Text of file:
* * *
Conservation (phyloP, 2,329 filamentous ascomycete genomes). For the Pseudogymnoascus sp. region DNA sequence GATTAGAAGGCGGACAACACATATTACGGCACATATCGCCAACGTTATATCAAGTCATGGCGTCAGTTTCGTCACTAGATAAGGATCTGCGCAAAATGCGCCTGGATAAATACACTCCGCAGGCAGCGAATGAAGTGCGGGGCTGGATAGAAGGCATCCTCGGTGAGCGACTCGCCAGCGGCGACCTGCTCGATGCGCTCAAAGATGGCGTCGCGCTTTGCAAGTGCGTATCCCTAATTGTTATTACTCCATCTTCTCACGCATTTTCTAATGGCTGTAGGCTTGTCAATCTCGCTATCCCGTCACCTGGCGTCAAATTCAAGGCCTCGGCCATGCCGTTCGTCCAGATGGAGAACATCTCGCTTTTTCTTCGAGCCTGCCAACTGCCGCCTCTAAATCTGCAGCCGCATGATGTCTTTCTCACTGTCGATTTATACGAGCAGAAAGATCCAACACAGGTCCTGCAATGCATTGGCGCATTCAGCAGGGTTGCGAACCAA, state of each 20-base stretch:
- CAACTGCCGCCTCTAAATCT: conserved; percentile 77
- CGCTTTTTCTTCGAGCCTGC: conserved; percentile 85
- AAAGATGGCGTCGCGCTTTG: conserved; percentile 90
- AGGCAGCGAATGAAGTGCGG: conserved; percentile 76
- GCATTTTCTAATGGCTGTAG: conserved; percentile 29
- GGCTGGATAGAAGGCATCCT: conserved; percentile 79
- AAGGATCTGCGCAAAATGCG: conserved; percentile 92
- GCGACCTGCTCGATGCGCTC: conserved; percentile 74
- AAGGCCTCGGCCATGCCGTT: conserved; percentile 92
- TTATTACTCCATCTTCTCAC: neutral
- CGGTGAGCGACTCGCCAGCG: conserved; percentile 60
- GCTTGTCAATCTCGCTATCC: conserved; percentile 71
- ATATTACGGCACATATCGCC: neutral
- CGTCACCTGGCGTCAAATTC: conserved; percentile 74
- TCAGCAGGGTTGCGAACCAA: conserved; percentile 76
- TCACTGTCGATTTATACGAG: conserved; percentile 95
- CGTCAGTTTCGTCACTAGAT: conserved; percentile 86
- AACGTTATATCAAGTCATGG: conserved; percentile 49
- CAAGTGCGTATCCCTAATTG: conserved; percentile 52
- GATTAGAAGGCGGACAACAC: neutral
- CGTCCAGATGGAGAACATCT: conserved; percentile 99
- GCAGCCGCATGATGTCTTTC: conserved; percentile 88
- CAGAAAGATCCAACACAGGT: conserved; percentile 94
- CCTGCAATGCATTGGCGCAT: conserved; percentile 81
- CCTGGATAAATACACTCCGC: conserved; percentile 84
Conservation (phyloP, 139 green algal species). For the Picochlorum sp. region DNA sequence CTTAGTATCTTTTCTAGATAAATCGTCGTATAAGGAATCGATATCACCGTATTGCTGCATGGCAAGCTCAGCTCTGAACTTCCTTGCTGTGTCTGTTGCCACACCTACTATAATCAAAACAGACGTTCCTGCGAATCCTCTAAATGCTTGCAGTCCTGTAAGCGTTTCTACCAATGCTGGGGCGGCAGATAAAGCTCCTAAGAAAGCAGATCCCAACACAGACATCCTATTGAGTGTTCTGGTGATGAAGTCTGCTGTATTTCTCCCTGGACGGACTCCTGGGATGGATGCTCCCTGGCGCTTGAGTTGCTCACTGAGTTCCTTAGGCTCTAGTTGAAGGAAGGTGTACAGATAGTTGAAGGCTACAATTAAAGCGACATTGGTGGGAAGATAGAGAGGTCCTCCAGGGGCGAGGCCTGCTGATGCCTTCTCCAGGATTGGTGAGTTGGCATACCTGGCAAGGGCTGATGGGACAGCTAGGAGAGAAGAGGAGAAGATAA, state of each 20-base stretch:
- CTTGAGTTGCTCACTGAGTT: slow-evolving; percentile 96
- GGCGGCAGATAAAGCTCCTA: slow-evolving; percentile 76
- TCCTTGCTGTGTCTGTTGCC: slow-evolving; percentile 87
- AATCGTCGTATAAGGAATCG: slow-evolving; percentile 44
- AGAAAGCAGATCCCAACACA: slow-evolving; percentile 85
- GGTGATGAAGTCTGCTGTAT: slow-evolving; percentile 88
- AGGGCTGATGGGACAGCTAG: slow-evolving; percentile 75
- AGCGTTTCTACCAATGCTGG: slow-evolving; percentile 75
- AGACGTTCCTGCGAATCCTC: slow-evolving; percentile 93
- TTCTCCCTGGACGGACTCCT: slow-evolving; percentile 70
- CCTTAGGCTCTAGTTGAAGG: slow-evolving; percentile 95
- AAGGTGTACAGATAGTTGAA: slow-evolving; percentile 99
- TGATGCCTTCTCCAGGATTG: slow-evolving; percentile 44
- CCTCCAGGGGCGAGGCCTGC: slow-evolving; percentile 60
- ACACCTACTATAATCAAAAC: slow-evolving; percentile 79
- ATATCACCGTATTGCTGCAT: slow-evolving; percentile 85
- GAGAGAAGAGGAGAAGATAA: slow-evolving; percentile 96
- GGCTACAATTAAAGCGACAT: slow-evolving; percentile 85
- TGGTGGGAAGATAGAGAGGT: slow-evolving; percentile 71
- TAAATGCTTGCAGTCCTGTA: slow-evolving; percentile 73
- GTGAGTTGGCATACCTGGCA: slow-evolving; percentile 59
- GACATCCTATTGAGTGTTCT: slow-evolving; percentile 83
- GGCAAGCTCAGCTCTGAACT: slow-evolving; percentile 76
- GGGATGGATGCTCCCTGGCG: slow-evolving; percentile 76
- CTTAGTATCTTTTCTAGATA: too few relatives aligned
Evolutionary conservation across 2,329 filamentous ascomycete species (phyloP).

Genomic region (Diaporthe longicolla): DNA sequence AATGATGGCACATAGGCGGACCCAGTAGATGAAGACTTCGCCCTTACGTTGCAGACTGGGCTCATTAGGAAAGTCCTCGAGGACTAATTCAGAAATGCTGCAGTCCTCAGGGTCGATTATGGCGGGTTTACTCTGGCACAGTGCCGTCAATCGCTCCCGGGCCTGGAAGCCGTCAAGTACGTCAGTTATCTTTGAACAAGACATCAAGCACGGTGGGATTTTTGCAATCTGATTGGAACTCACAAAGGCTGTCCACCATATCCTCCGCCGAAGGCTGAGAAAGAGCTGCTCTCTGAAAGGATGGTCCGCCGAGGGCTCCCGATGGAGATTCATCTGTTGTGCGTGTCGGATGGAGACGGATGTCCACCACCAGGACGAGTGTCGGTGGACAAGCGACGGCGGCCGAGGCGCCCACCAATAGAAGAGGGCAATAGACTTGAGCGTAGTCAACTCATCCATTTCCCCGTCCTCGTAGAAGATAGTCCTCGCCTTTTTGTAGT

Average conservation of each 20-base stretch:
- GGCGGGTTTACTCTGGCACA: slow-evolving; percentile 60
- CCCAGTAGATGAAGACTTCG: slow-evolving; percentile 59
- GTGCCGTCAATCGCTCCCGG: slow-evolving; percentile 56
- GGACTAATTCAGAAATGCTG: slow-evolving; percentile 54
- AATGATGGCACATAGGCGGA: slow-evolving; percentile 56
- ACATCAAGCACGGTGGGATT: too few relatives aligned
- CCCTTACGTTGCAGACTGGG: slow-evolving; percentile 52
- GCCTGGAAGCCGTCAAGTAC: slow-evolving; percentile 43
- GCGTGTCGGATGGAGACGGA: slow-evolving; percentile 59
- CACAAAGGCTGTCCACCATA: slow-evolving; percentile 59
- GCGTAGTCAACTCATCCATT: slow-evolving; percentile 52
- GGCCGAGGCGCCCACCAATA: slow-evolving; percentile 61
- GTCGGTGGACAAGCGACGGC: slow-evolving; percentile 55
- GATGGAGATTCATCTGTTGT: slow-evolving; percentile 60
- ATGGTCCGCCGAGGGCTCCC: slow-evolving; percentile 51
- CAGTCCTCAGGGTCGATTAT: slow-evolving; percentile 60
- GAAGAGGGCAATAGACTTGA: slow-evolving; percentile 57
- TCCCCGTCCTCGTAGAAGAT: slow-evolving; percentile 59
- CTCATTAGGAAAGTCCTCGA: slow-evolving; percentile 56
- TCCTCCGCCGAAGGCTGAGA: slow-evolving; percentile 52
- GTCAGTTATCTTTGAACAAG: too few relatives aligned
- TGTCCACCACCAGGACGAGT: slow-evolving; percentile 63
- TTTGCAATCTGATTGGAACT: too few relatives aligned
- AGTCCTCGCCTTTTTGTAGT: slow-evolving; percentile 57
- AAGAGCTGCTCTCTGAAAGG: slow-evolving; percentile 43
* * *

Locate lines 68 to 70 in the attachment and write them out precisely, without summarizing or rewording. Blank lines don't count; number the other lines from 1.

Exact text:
- GTCGGTGGACAAGCGACGGC: slow-evolving; percentile 55
- GATGGAGATTCATCTGTTGT: slow-evolving; percentile 60
- ATGGTCCGCCGAGGGCTCCC: slow-evolving; percentile 51